Australian mining software company Micromine is back in play following US-based Aspen Technology’s abrupt withdrawal from its US$623 million acquisition agreement.
The withdrawal, confirmed overnight, was said to be due to a failure to get Russian government approval for the deal. There was no clarity on when or if the final regulatory hurdle could be cleared, AspenTech CFO Chantelle Breithaupt told analysts on the company’s Q4 and FY23 financial results call.
AspenTech has also all but written off its own Russian business, focusing only on software licence renewals.
“We’re not going to be selling anything new into Russia going forward,” AspenTech CEO Antonio Pietri told analysts.
Privately-owned Micromine, established in Western Australia in 1986, built a substantial business in Russia after setting up shop there in 2001. It went on to open offices in all the country’s key mining regions.
Termination of the deal leaves Micromine majority owner, Sydney-based Potentia Capital, looking for new prospective buyers. It’s not known how many others were on its shortlist when AspenTech lobbed its high-priced offer.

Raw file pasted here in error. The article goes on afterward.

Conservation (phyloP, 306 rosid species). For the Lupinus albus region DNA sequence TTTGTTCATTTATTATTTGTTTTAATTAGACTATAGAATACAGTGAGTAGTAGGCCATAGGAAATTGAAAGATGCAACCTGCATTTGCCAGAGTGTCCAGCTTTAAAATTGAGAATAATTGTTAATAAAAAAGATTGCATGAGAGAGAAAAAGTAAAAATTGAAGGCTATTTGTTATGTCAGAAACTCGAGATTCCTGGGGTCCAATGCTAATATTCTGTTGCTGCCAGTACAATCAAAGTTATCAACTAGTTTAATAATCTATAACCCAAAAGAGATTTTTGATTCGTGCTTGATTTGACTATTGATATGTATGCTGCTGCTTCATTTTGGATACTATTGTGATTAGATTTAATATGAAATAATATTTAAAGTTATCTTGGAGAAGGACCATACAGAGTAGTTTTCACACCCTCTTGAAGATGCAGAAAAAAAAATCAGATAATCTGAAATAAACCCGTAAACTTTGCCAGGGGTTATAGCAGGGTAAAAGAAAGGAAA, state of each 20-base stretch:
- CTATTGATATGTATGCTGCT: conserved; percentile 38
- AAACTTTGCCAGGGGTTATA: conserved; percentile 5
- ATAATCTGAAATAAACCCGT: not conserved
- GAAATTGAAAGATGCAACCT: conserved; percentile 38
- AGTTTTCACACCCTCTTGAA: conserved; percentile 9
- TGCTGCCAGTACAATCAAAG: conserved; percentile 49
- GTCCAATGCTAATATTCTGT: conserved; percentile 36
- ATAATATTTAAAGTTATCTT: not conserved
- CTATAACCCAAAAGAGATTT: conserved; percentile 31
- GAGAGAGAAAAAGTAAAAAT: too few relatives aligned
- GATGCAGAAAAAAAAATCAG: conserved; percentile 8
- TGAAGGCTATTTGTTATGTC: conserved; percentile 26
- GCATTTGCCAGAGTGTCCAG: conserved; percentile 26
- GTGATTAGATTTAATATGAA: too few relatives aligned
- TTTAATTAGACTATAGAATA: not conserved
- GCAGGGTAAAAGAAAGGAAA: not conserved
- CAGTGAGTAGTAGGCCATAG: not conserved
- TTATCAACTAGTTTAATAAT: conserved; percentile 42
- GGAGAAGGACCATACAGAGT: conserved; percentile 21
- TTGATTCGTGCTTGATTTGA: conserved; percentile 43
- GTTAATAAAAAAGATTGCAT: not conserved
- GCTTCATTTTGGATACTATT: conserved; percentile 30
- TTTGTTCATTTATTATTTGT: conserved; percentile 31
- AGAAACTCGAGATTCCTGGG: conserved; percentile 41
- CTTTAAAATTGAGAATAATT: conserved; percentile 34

The US software company says it “will not be paying any termination fee” on its exit.
It has meanwhile reiterated its belief that the mining and metals market is one it favours for increased exposure.
“Despite the decision to terminate the Micromine transaction the metals and mining industry remains an attractive market, particularly for our [digital grid management, manufacturing and supply chain, and asset performance management product] suites, and we remain committed to expanding our footprint in this industry through organic and inorganic investments,” Breithaupt said.
She said AspenTech retained the balance sheet and positive market stance to consider a large transaction or pursue bolt-ons.
“If we do not identify attractive and actionable M&A opportunities, we will pursue share repurchase authorisations as market and business conditions warrant,” she said.